by +Cesar Anton
I've recently started using Firebase, and I've got to say that it's pretty awesome! Especially if you use AngularJS as your front-end you can start making live Apps in minutes, and thanks to Google Drive HTML hosting you don't even need to waste time looking for a place to host everything.
I really recommend trying the example "Wire up a Backend" found on the home page of the AngularJS project.You won't believe at first that "that was it", it's so fast and easy that I'm sure you will think that there is something else to do before it starts actually working.
Firebase can do a great job as a Live Data back-end, but it's not very appropriate for historical records for a few reasons:
* Storing static backups takes too much space, and it should be used wisely (the free 100 Mb quota can run out quickly if you are not careful).
* Downloading all the data every time you want to make a report consumes a lot of bandwidth quota, especially when you call many backups to make a time graph with Google Charts.
* It's best to save those precious connections, since those comes with a price too if you exceed the free 50 concurrent connections quota.
So, instead, it's best to save a backup of your precious Firebase Data on a safe place, Firebase already has a button that let's you save a backup of the interface anytime you want... and that's good! but let's make it great by storing it automatically on a specific folder using the date as the file name. Google Drive's free quota it's more than large enough for millions of backups on most applications, no bandwidth limits and it can hold up to 10 requests per second/user, and they give 10,000,000 free requests a day... So feel free to let users query and make those cool graphs all they want from Drive.This way you use only 1 connection, for a very short time and you only need 1 download (usually once a day) to get a copy of your data.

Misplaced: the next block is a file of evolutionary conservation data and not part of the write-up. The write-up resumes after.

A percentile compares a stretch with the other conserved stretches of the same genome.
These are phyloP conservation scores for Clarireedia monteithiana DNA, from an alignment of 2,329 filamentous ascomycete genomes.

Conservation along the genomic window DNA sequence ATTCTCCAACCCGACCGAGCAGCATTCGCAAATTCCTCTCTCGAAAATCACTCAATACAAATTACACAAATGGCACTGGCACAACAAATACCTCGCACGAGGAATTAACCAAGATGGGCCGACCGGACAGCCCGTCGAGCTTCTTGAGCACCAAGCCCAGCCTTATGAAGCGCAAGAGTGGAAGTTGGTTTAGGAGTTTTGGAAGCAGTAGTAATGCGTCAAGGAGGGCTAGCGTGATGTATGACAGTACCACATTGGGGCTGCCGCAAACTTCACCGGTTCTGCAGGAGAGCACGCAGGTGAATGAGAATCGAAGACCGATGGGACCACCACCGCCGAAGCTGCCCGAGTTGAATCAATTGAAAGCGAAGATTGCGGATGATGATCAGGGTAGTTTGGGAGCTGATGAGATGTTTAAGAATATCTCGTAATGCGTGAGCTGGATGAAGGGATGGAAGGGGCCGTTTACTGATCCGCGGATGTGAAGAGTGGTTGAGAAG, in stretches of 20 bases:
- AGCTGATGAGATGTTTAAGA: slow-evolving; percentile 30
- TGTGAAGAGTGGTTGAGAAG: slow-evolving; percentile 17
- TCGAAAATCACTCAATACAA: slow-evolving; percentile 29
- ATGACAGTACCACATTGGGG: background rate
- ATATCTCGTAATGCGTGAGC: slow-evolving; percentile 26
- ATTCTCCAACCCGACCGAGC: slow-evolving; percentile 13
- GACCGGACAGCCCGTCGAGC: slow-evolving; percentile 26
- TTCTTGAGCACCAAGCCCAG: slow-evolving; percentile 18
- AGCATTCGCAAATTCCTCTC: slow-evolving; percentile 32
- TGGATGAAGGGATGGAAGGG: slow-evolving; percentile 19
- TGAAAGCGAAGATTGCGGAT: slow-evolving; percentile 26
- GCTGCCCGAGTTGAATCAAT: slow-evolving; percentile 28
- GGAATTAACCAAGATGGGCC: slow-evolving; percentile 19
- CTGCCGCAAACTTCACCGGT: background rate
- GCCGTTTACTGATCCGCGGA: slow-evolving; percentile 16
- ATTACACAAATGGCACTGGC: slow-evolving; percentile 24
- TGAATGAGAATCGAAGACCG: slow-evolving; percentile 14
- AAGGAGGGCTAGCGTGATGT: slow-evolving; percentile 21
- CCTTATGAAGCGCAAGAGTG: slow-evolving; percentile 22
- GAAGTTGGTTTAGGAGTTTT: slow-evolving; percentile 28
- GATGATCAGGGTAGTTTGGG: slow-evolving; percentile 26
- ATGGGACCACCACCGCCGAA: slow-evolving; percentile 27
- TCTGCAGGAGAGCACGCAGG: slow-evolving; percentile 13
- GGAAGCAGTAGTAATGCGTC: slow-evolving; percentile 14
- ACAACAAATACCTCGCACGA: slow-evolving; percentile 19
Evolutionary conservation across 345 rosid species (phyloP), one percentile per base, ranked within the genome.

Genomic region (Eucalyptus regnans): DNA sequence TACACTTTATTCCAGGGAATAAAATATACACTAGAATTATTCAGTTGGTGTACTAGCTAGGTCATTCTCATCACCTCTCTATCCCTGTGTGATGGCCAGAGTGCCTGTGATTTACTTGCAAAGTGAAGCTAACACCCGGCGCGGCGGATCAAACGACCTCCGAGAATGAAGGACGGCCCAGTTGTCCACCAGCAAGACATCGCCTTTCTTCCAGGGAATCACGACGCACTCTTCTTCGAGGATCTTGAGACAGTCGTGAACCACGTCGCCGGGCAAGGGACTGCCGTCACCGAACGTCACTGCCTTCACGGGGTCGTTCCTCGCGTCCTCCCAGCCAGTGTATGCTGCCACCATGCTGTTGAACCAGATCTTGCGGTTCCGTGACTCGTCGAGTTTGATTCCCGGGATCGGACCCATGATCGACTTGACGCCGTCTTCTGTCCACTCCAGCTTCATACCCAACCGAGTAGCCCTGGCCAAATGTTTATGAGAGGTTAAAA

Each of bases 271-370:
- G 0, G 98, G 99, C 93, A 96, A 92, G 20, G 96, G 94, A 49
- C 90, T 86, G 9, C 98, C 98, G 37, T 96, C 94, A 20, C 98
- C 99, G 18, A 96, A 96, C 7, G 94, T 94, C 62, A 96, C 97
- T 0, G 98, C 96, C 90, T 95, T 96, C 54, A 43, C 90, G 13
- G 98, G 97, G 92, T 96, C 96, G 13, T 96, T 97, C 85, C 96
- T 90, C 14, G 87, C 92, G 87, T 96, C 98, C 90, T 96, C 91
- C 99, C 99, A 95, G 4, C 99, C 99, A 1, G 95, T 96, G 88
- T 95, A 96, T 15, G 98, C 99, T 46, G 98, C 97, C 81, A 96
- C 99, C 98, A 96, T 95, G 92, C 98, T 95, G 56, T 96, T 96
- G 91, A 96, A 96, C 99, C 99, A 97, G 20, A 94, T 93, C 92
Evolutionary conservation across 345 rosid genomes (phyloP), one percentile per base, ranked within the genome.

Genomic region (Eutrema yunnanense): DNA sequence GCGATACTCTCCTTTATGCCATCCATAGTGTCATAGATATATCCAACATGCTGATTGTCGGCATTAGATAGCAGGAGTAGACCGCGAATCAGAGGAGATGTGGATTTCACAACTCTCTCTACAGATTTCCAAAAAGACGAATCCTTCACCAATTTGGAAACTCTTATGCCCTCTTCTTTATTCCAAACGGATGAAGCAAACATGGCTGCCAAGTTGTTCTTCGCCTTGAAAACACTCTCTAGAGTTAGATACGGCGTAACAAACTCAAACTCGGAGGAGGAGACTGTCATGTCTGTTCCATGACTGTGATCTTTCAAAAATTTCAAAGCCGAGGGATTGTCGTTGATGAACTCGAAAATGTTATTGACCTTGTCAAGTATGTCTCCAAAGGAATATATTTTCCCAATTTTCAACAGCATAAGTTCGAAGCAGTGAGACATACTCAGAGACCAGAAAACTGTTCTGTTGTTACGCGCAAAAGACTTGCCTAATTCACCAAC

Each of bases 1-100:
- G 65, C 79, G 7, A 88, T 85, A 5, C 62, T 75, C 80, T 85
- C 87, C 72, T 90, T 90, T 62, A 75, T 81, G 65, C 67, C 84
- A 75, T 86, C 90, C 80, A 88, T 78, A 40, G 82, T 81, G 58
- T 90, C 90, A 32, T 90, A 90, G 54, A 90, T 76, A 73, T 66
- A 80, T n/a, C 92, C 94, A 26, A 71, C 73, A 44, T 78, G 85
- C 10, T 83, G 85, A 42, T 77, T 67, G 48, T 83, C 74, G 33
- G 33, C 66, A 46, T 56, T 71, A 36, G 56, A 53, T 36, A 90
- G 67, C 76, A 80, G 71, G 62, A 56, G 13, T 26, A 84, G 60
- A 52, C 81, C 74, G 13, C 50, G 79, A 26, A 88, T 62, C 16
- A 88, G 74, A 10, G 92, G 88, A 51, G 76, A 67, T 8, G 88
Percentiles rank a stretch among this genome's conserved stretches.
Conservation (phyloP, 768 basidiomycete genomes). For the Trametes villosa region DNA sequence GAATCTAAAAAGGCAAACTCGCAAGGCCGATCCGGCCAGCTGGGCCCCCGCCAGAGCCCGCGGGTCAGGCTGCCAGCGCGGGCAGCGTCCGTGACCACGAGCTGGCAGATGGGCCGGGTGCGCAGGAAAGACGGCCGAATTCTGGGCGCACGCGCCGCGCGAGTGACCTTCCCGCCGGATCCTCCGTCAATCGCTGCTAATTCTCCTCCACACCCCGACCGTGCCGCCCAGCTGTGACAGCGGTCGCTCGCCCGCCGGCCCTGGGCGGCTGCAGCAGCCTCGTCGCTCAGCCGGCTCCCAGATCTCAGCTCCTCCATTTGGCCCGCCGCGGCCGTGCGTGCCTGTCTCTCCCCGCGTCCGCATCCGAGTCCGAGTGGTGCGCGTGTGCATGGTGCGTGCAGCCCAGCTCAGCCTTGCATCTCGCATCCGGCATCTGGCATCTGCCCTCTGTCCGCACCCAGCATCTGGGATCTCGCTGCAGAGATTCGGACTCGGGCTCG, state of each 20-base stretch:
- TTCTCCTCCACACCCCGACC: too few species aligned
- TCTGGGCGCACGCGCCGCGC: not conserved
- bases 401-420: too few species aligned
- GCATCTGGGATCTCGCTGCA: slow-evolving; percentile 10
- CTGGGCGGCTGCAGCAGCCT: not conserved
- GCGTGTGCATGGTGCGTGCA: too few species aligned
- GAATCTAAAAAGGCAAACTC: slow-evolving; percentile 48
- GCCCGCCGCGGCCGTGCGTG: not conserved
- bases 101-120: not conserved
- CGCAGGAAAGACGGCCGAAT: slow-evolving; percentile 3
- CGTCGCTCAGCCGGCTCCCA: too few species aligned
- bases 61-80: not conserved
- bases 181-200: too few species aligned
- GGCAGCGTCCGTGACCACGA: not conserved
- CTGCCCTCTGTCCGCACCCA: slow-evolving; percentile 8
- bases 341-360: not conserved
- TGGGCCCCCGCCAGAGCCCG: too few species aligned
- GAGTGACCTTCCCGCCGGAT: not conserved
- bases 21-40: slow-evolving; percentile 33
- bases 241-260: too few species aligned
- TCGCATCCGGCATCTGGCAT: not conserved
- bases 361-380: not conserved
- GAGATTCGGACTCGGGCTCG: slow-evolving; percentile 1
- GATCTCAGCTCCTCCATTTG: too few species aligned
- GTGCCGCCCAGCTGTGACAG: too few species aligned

So, how do you communicate both services? Well, using Firebase with Google Apps Script it's a piece of cake thanks to Firebase's REST API, Apps Script URL Fetch Service and Apps Script DocsList Service, let's see how simple it is:
Since Firebase's REST API allows us to get a copy of the DB with a simple URL, we can use it to get all the information directly via URLFetch, in this example we simply store the text inside a specific Google Drive folder, but its also possible to parse and pass the data to ScriptDB, Spreadsheets, Charts, Gmail, etc.
So give it a try, you don't even need to make the example to try this, you can register to Firebase and manually create a DB and some dummy data to work with, Firebase Web interface it's extremely easy to use so you won't have any problems with this.
Promising huh? well, if you want to do some serious data processing, you can use Bigquery or Fusion tables to put all that data together and watch how it evolves through time, also, if anything ever goes wrong, simply upload your most recent backup from drive, Firebase makes this very easy giving an "Import JSON" option.
Just keep in mind when you are working with Firebase to be very carefull with your quotas (they are meant to last a month), and use whatever technique you find appropriate to reduce data consumption.
Feel free to let us know your ideas and opinions about this platforms at the bottom of this article and stay tuned for more articles about this great technology combo.